Is this feasible?

The risk is you trigger the residency criteria in both countries and you end up being asked to pay tax in each which is something you generally want to avoid, and then trying to claim back via Dual Tax Agreements.

In your example. I doubt it will fly you tell the EU country you are not a resident there because you rented an Airbnb for Switzerland for 3 months

Tax residence is not based solely on the number of days spent in the country in question. This is one of the conditions for being taxable in Switzerland.

An individual’s tax domicile is not based solely on the number of days spent there. There are much broader and more complex conditions, precisely in order to prevent ill-intentioned people from taking advantage of the famous “number of days of residence”.

The conditions that come into play are as follows:

  • The place where the person resides with the intention of settling there permanently
  • If the person lives alternately in two or more places, in the place with which he has the strongest ties (place of the centre of vital interests).

The centre of vital interests is determined on the basis of all the objective circumstances and realities that make it possible to establish the taxpayer’s personal and economic interests. The wishes expressed by the taxpayer or his emotional preferences are not taken into account. Nor does the centre of vital interests depend on formal indications such as the filing of papers, registration in a municipality or notification of departure; to this extent, it is not possible to freely choose one’s tax domicile.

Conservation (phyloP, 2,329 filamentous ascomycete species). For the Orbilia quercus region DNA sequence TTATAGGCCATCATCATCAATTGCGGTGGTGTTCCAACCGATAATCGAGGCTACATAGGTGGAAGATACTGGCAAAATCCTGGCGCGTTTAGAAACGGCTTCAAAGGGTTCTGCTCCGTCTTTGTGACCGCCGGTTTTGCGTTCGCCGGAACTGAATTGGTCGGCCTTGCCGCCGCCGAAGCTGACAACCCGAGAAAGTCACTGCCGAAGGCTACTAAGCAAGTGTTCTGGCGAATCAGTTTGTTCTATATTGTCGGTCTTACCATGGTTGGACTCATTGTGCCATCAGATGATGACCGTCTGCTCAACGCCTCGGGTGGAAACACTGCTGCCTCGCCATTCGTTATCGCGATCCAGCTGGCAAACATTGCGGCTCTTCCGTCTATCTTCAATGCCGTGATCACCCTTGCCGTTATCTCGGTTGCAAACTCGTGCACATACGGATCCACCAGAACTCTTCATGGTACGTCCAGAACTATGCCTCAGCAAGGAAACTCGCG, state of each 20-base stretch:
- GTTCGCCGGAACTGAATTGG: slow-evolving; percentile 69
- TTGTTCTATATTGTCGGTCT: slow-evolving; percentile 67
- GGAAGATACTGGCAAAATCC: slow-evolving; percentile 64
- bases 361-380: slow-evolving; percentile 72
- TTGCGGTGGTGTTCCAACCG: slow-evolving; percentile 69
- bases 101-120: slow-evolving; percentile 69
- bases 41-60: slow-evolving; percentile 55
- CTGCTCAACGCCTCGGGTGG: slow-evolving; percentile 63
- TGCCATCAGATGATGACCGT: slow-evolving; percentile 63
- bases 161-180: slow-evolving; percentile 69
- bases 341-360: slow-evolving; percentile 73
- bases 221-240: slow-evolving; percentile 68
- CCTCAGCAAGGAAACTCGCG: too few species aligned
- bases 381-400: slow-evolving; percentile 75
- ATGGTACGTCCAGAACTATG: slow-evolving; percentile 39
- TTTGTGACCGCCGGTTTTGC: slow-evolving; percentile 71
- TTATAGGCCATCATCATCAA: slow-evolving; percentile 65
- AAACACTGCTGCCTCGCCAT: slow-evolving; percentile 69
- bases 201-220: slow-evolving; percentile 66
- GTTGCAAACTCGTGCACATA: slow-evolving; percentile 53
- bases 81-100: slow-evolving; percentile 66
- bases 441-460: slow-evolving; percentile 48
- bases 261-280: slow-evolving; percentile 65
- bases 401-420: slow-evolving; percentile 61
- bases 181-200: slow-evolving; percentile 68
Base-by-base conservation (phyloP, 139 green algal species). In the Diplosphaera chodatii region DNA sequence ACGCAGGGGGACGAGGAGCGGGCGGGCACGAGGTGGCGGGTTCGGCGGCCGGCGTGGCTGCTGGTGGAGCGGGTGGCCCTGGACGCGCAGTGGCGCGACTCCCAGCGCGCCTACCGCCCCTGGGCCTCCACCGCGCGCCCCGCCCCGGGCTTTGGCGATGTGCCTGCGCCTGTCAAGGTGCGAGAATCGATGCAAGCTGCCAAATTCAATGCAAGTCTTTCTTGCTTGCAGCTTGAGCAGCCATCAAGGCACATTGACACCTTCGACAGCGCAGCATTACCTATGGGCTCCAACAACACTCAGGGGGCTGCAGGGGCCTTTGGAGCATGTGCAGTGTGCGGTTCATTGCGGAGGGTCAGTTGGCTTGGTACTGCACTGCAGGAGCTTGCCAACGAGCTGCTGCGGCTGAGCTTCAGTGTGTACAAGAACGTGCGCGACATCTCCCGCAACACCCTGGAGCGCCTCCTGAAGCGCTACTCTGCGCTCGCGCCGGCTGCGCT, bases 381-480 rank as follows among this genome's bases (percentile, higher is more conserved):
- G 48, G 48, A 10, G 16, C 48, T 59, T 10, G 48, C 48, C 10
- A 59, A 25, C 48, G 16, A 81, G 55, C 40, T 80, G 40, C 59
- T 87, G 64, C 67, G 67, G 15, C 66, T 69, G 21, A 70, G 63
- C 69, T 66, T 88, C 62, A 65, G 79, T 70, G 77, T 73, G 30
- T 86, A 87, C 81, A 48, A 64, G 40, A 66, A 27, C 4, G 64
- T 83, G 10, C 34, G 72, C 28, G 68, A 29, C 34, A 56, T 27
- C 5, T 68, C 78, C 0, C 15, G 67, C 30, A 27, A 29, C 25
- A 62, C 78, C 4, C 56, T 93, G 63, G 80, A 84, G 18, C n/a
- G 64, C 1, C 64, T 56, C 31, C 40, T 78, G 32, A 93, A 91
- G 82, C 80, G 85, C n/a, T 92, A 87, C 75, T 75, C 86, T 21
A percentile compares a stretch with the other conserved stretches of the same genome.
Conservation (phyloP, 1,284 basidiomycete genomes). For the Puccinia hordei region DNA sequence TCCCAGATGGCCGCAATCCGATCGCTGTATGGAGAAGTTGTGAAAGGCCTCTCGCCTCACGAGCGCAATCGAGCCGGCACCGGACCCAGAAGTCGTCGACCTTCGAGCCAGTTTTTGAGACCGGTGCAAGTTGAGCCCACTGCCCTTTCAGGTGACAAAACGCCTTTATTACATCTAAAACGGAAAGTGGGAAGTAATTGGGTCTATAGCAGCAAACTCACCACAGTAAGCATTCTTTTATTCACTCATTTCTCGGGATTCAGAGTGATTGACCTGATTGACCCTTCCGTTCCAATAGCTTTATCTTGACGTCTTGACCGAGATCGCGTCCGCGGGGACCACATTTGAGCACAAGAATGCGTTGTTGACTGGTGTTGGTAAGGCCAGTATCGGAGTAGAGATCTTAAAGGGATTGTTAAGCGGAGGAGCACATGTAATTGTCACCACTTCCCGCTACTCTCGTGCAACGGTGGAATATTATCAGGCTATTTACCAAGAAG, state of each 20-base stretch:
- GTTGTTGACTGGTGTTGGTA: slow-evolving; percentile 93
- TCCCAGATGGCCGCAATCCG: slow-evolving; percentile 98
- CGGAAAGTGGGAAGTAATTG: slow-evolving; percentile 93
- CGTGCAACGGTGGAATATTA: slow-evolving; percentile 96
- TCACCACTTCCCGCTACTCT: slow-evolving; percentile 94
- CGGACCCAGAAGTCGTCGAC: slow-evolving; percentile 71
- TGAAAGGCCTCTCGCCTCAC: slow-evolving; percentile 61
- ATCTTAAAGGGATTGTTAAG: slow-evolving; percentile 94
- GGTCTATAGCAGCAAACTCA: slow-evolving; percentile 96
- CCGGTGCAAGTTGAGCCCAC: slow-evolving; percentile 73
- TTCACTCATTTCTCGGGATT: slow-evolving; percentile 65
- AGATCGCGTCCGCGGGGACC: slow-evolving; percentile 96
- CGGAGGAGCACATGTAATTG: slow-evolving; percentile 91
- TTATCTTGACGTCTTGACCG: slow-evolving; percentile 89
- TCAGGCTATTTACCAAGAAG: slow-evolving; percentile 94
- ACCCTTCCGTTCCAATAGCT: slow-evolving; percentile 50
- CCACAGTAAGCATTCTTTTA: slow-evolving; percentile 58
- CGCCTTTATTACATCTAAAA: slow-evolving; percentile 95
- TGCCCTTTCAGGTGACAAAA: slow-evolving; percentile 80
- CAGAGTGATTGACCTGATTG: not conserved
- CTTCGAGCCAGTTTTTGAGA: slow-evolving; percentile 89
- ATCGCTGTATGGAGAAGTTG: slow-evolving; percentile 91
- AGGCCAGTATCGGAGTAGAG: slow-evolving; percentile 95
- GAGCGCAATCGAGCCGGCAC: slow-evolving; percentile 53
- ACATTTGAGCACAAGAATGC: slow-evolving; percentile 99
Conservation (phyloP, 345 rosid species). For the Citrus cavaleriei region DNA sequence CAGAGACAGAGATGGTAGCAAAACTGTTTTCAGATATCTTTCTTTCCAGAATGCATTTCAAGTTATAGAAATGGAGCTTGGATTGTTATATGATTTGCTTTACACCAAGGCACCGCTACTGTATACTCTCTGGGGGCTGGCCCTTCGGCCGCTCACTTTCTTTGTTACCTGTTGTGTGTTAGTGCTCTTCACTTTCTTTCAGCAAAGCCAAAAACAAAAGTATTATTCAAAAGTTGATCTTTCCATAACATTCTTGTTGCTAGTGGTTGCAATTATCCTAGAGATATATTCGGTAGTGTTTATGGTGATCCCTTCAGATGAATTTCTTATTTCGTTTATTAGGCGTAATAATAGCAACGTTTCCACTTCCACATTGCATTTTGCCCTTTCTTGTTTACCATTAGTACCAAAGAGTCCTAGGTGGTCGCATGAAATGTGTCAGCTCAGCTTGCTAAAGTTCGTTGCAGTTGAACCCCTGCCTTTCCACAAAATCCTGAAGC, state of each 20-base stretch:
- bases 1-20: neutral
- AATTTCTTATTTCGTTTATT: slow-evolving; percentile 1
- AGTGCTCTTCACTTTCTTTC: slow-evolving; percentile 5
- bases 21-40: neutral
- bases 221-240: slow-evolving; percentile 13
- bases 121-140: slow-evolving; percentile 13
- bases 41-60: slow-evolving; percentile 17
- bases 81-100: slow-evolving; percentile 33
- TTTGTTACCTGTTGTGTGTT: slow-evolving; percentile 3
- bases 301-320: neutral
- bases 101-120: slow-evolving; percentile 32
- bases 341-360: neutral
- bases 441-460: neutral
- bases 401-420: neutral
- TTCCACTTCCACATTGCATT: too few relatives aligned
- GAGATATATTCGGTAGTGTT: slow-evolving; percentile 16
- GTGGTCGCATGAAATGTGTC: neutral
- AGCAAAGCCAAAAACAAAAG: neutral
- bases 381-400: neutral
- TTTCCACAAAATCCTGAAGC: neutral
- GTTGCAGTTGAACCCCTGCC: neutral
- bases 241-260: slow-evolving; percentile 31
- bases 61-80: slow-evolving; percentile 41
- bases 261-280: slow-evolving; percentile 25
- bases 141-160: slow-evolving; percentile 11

Unlike civil law, tax law distinguishes between several types of domicile.

For tax purposes, a person may have several domiciles:

  • A principal place of residence, which is the place where the taxpayer’s vital interests are centred and which is the basis of the taxpayer’s personal connection with that place, i.e. unlimited tax liability ;
  • A secondary or special domicile, which is based on an economic connection of the taxpayer in a place that is not his main domicile and thus creates limited tax liability in that other place;
  • And, exceptionally, an alternating domicile, i.e. a main tax domicile allocated to two municipalities for taxation purposes.

I would recommend you to look about your tax residence with a lawyer or a tax adviser in order to know where you have to pay your taxes. Moreover, and this is my point of view, it is better not to try to have a sophiscated plan in this matter, you will end up paying your tax two, three times and struggle with different tax procedure. But if you have the money and the time to do so…

1 Like

There you go, You’re „living in another EU country“, while going on holidays to Switzerland for tax evasion purposes. You said it yourself. If you spend the longest part of the year in that country you „live“ in, you will probably be tax resident. At least no one here will (or should) be telling you, you’re not.

1 Like

Well, u mentioned just 1st part of my paragraph. Later I wrote going rest of the year to other countries to avoid spend the longest part of the year in that EU country.

Then that year u could travel a bit more, so u don’t need to spend most of the months in that EU country that year, and afterwards keep your live in that EU country.